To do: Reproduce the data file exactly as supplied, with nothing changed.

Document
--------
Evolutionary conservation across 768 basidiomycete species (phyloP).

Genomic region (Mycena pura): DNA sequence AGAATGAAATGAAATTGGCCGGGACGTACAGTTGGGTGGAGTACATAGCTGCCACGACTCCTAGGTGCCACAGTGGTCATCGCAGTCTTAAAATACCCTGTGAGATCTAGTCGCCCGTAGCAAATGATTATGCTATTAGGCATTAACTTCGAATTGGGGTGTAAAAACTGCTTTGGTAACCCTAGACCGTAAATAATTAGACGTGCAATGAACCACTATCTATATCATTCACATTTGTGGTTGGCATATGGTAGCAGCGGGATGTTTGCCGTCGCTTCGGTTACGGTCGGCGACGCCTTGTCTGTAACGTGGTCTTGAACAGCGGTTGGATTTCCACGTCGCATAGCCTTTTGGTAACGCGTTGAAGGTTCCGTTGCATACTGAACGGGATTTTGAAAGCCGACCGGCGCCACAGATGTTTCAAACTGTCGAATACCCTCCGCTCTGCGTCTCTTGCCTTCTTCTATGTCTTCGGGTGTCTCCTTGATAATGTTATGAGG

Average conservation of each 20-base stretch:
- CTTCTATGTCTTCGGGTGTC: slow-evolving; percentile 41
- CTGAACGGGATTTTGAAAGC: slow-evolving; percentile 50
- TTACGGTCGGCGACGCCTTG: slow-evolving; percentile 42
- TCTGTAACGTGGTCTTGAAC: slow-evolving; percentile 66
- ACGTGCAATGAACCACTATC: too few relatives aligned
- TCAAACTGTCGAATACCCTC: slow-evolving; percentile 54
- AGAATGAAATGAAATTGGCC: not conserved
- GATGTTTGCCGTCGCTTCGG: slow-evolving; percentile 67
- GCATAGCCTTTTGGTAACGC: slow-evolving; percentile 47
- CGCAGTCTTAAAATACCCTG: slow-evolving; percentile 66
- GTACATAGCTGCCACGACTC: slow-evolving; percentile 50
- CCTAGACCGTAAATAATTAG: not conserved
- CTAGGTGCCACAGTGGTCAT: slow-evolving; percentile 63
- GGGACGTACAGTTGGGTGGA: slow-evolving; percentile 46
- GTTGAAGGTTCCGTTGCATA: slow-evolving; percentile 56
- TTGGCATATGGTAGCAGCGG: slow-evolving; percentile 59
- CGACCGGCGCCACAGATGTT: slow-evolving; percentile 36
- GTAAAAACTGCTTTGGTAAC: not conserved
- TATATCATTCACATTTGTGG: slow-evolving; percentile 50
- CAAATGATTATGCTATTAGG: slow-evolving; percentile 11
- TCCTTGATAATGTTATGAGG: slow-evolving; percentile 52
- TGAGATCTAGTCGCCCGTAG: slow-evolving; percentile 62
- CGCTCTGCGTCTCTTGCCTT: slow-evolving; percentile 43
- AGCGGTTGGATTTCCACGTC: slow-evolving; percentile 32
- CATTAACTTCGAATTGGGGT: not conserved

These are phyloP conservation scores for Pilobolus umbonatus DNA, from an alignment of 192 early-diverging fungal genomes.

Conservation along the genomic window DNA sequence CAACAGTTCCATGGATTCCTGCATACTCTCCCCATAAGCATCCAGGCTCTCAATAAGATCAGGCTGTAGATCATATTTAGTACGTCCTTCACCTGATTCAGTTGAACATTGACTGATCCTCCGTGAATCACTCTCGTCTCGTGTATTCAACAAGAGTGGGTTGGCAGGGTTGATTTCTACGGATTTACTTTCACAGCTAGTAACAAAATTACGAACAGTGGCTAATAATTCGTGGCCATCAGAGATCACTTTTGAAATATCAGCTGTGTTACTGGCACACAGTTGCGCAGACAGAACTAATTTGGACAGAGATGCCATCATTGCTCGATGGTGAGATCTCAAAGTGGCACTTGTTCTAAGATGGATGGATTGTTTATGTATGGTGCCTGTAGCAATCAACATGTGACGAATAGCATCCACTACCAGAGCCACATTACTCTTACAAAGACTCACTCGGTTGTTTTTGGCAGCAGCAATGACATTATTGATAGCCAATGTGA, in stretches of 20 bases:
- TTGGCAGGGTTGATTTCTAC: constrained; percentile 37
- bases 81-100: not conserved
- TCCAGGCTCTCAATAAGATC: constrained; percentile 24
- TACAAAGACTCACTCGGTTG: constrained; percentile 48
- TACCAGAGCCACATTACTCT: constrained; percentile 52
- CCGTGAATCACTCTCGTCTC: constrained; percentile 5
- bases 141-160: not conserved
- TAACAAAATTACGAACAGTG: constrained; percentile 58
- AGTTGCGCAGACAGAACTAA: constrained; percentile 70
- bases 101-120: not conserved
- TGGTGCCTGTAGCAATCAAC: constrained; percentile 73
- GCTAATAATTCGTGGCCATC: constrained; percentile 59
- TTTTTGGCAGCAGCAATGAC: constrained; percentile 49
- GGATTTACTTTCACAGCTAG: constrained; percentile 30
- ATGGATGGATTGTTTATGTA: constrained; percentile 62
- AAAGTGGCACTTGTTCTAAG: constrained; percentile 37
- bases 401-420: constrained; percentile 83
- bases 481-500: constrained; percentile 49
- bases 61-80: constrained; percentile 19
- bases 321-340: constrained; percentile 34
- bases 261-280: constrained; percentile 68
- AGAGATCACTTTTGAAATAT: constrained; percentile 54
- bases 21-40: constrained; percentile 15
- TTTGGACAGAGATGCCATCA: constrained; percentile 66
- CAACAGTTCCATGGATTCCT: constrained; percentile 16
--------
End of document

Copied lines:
Evolutionary conservation across 768 basidiomycete species (phyloP).

Genomic region (Mycena pura): DNA sequence AGAATGAAATGAAATTGGCCGGGACGTACAGTTGGGTGGAGTACATAGCTGCCACGACTCCTAGGTGCCACAGTGGTCATCGCAGTCTTAAAATACCCTGTGAGATCTAGTCGCCCGTAGCAAATGATTATGCTATTAGGCATTAACTTCGAATTGGGGTGTAAAAACTGCTTTGGTAACCCTAGACCGTAAATAATTAGACGTGCAATGAACCACTATCTATATCATTCACATTTGTGGTTGGCATATGGTAGCAGCGGGATGTTTGCCGTCGCTTCGGTTACGGTCGGCGACGCCTTGTCTGTAACGTGGTCTTGAACAGCGGTTGGATTTCCACGTCGCATAGCCTTTTGGTAACGCGTTGAAGGTTCCGTTGCATACTGAACGGGATTTTGAAAGCCGACCGGCGCCACAGATGTTTCAAACTGTCGAATACCCTCCGCTCTGCGTCTCTTGCCTTCTTCTATGTCTTCGGGTGTCTCCTTGATAATGTTATGAGG

Average conservation of each 20-base stretch:
- CTTCTATGTCTTCGGGTGTC: slow-evolving; percentile 41
- CTGAACGGGATTTTGAAAGC: slow-evolving; percentile 50
- TTACGGTCGGCGACGCCTTG: slow-evolving; percentile 42
- TCTGTAACGTGGTCTTGAAC: slow-evolving; percentile 66
- ACGTGCAATGAACCACTATC: too few relatives aligned
- TCAAACTGTCGAATACCCTC: slow-evolving; percentile 54
- AGAATGAAATGAAATTGGCC: not conserved
- GATGTTTGCCGTCGCTTCGG: slow-evolving; percentile 67
- GCATAGCCTTTTGGTAACGC: slow-evolving; percentile 47
- CGCAGTCTTAAAATACCCTG: slow-evolving; percentile 66
- GTACATAGCTGCCACGACTC: slow-evolving; percentile 50
- CCTAGACCGTAAATAATTAG: not conserved
- CTAGGTGCCACAGTGGTCAT: slow-evolving; percentile 63
- GGGACGTACAGTTGGGTGGA: slow-evolving; percentile 46
- GTTGAAGGTTCCGTTGCATA: slow-evolving; percentile 56
- TTGGCATATGGTAGCAGCGG: slow-evolving; percentile 59
- CGACCGGCGCCACAGATGTT: slow-evolving; percentile 36
- GTAAAAACTGCTTTGGTAAC: not conserved
- TATATCATTCACATTTGTGG: slow-evolving; percentile 50
- CAAATGATTATGCTATTAGG: slow-evolving; percentile 11
- TCCTTGATAATGTTATGAGG: slow-evolving; percentile 52
- TGAGATCTAGTCGCCCGTAG: slow-evolving; percentile 62
- CGCTCTGCGTCTCTTGCCTT: slow-evolving; percentile 43
- AGCGGTTGGATTTCCACGTC: slow-evolving; percentile 32
- CATTAACTTCGAATTGGGGT: not conserved

These are phyloP conservation scores for Pilobolus umbonatus DNA, from an alignment of 192 early-diverging fungal genomes.

Conservation along the genomic window DNA sequence CAACAGTTCCATGGATTCCTGCATACTCTCCCCATAAGCATCCAGGCTCTCAATAAGATCAGGCTGTAGATCATATTTAGTACGTCCTTCACCTGATTCAGTTGAACATTGACTGATCCTCCGTGAATCACTCTCGTCTCGTGTATTCAACAAGAGTGGGTTGGCAGGGTTGATTTCTACGGATTTACTTTCACAGCTAGTAACAAAATTACGAACAGTGGCTAATAATTCGTGGCCATCAGAGATCACTTTTGAAATATCAGCTGTGTTACTGGCACACAGTTGCGCAGACAGAACTAATTTGGACAGAGATGCCATCATTGCTCGATGGTGAGATCTCAAAGTGGCACTTGTTCTAAGATGGATGGATTGTTTATGTATGGTGCCTGTAGCAATCAACATGTGACGAATAGCATCCACTACCAGAGCCACATTACTCTTACAAAGACTCACTCGGTTGTTTTTGGCAGCAGCAATGACATTATTGATAGCCAATGTGA, in stretches of 20 bases:
- TTGGCAGGGTTGATTTCTAC: constrained; percentile 37
- bases 81-100: not conserved
- TCCAGGCTCTCAATAAGATC: constrained; percentile 24
- TACAAAGACTCACTCGGTTG: constrained; percentile 48
- TACCAGAGCCACATTACTCT: constrained; percentile 52
- CCGTGAATCACTCTCGTCTC: constrained; percentile 5
- bases 141-160: not conserved
- TAACAAAATTACGAACAGTG: constrained; percentile 58
- AGTTGCGCAGACAGAACTAA: constrained; percentile 70
- bases 101-120: not conserved
- TGGTGCCTGTAGCAATCAAC: constrained; percentile 73
- GCTAATAATTCGTGGCCATC: constrained; percentile 59
- TTTTTGGCAGCAGCAATGAC: constrained; percentile 49
- GGATTTACTTTCACAGCTAG: constrained; percentile 30
- ATGGATGGATTGTTTATGTA: constrained; percentile 62
- AAAGTGGCACTTGTTCTAAG: constrained; percentile 37
- bases 401-420: constrained; percentile 83
- bases 481-500: constrained; percentile 49
- bases 61-80: constrained; percentile 19
- bases 321-340: constrained; percentile 34
- bases 261-280: constrained; percentile 68
- AGAGATCACTTTTGAAATAT: constrained; percentile 54
- bases 21-40: constrained; percentile 15
- TTTGGACAGAGATGCCATCA: constrained; percentile 66
- CAACAGTTCCATGGATTCCT: constrained; percentile 16